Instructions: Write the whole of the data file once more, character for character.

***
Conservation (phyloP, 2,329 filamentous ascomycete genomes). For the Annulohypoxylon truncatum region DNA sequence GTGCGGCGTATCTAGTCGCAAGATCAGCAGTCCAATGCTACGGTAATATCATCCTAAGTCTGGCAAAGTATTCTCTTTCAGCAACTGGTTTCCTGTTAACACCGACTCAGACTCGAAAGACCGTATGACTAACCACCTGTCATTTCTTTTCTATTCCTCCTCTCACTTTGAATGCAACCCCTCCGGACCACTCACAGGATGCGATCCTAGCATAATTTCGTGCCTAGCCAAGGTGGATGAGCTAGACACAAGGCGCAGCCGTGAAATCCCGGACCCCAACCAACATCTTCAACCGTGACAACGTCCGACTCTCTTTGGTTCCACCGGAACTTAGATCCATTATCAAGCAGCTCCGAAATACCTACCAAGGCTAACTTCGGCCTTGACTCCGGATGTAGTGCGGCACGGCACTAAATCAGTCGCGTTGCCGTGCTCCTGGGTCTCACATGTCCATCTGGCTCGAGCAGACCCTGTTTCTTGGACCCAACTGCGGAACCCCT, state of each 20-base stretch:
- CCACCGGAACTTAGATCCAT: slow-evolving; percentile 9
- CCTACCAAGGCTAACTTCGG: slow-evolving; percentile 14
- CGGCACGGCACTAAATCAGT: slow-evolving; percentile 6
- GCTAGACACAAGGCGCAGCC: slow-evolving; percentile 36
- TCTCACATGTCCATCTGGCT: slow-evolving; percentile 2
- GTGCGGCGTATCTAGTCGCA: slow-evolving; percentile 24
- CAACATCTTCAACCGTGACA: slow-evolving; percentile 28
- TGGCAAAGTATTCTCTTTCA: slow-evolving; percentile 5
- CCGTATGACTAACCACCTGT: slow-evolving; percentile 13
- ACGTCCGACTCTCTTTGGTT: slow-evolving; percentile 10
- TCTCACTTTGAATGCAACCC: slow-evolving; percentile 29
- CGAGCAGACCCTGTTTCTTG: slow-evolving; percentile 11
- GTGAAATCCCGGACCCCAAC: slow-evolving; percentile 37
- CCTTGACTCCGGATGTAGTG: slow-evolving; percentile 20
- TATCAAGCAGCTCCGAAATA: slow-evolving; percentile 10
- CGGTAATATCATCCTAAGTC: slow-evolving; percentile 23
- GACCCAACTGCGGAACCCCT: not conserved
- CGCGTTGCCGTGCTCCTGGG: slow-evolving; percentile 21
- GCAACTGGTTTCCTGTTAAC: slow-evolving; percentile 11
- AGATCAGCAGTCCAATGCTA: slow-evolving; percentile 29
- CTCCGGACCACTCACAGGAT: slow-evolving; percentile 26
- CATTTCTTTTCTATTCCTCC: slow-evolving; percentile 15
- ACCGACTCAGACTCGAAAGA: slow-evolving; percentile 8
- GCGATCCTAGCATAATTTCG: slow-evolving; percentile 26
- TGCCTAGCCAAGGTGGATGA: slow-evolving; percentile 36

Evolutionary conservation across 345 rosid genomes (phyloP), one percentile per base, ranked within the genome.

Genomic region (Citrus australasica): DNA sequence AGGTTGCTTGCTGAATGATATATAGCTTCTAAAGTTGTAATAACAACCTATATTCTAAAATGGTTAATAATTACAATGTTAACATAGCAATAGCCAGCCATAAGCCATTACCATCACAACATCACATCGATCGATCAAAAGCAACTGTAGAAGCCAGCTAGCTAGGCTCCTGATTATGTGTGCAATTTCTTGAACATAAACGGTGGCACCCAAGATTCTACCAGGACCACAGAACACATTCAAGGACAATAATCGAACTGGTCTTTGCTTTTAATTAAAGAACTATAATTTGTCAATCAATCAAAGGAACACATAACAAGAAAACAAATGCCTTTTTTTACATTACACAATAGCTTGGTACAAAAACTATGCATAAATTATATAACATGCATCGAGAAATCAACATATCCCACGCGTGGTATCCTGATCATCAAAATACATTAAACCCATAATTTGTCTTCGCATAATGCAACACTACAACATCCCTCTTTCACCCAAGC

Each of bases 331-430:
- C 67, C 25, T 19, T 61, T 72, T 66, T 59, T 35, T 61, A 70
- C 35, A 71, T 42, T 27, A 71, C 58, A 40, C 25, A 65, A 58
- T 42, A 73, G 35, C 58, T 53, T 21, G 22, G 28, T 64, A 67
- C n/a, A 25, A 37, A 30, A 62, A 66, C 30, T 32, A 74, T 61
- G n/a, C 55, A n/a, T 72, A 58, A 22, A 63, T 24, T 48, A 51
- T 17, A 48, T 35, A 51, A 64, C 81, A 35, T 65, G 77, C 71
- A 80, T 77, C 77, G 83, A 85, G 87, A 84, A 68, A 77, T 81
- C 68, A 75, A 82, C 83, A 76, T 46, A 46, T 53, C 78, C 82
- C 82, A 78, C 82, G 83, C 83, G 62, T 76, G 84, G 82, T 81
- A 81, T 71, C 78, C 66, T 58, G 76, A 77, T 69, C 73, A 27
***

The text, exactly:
Conservation (phyloP, 2,329 filamentous ascomycete genomes). For the Annulohypoxylon truncatum region DNA sequence GTGCGGCGTATCTAGTCGCAAGATCAGCAGTCCAATGCTACGGTAATATCATCCTAAGTCTGGCAAAGTATTCTCTTTCAGCAACTGGTTTCCTGTTAACACCGACTCAGACTCGAAAGACCGTATGACTAACCACCTGTCATTTCTTTTCTATTCCTCCTCTCACTTTGAATGCAACCCCTCCGGACCACTCACAGGATGCGATCCTAGCATAATTTCGTGCCTAGCCAAGGTGGATGAGCTAGACACAAGGCGCAGCCGTGAAATCCCGGACCCCAACCAACATCTTCAACCGTGACAACGTCCGACTCTCTTTGGTTCCACCGGAACTTAGATCCATTATCAAGCAGCTCCGAAATACCTACCAAGGCTAACTTCGGCCTTGACTCCGGATGTAGTGCGGCACGGCACTAAATCAGTCGCGTTGCCGTGCTCCTGGGTCTCACATGTCCATCTGGCTCGAGCAGACCCTGTTTCTTGGACCCAACTGCGGAACCCCT, state of each 20-base stretch:
- CCACCGGAACTTAGATCCAT: slow-evolving; percentile 9
- CCTACCAAGGCTAACTTCGG: slow-evolving; percentile 14
- CGGCACGGCACTAAATCAGT: slow-evolving; percentile 6
- GCTAGACACAAGGCGCAGCC: slow-evolving; percentile 36
- TCTCACATGTCCATCTGGCT: slow-evolving; percentile 2
- GTGCGGCGTATCTAGTCGCA: slow-evolving; percentile 24
- CAACATCTTCAACCGTGACA: slow-evolving; percentile 28
- TGGCAAAGTATTCTCTTTCA: slow-evolving; percentile 5
- CCGTATGACTAACCACCTGT: slow-evolving; percentile 13
- ACGTCCGACTCTCTTTGGTT: slow-evolving; percentile 10
- TCTCACTTTGAATGCAACCC: slow-evolving; percentile 29
- CGAGCAGACCCTGTTTCTTG: slow-evolving; percentile 11
- GTGAAATCCCGGACCCCAAC: slow-evolving; percentile 37
- CCTTGACTCCGGATGTAGTG: slow-evolving; percentile 20
- TATCAAGCAGCTCCGAAATA: slow-evolving; percentile 10
- CGGTAATATCATCCTAAGTC: slow-evolving; percentile 23
- GACCCAACTGCGGAACCCCT: not conserved
- CGCGTTGCCGTGCTCCTGGG: slow-evolving; percentile 21
- GCAACTGGTTTCCTGTTAAC: slow-evolving; percentile 11
- AGATCAGCAGTCCAATGCTA: slow-evolving; percentile 29
- CTCCGGACCACTCACAGGAT: slow-evolving; percentile 26
- CATTTCTTTTCTATTCCTCC: slow-evolving; percentile 15
- ACCGACTCAGACTCGAAAGA: slow-evolving; percentile 8
- GCGATCCTAGCATAATTTCG: slow-evolving; percentile 26
- TGCCTAGCCAAGGTGGATGA: slow-evolving; percentile 36

Evolutionary conservation across 345 rosid genomes (phyloP), one percentile per base, ranked within the genome.

Genomic region (Citrus australasica): DNA sequence AGGTTGCTTGCTGAATGATATATAGCTTCTAAAGTTGTAATAACAACCTATATTCTAAAATGGTTAATAATTACAATGTTAACATAGCAATAGCCAGCCATAAGCCATTACCATCACAACATCACATCGATCGATCAAAAGCAACTGTAGAAGCCAGCTAGCTAGGCTCCTGATTATGTGTGCAATTTCTTGAACATAAACGGTGGCACCCAAGATTCTACCAGGACCACAGAACACATTCAAGGACAATAATCGAACTGGTCTTTGCTTTTAATTAAAGAACTATAATTTGTCAATCAATCAAAGGAACACATAACAAGAAAACAAATGCCTTTTTTTACATTACACAATAGCTTGGTACAAAAACTATGCATAAATTATATAACATGCATCGAGAAATCAACATATCCCACGCGTGGTATCCTGATCATCAAAATACATTAAACCCATAATTTGTCTTCGCATAATGCAACACTACAACATCCCTCTTTCACCCAAGC

Each of bases 331-430:
- C 67, C 25, T 19, T 61, T 72, T 66, T 59, T 35, T 61, A 70
- C 35, A 71, T 42, T 27, A 71, C 58, A 40, C 25, A 65, A 58
- T 42, A 73, G 35, C 58, T 53, T 21, G 22, G 28, T 64, A 67
- C n/a, A 25, A 37, A 30, A 62, A 66, C 30, T 32, A 74, T 61
- G n/a, C 55, A n/a, T 72, A 58, A 22, A 63, T 24, T 48, A 51
- T 17, A 48, T 35, A 51, A 64, C 81, A 35, T 65, G 77, C 71
- A 80, T 77, C 77, G 83, A 85, G 87, A 84, A 68, A 77, T 81
- C 68, A 75, A 82, C 83, A 76, T 46, A 46, T 53, C 78, C 82
- C 82, A 78, C 82, G 83, C 83, G 62, T 76, G 84, G 82, T 81
- A 81, T 71, C 78, C 66, T 58, G 76, A 77, T 69, C 73, A 27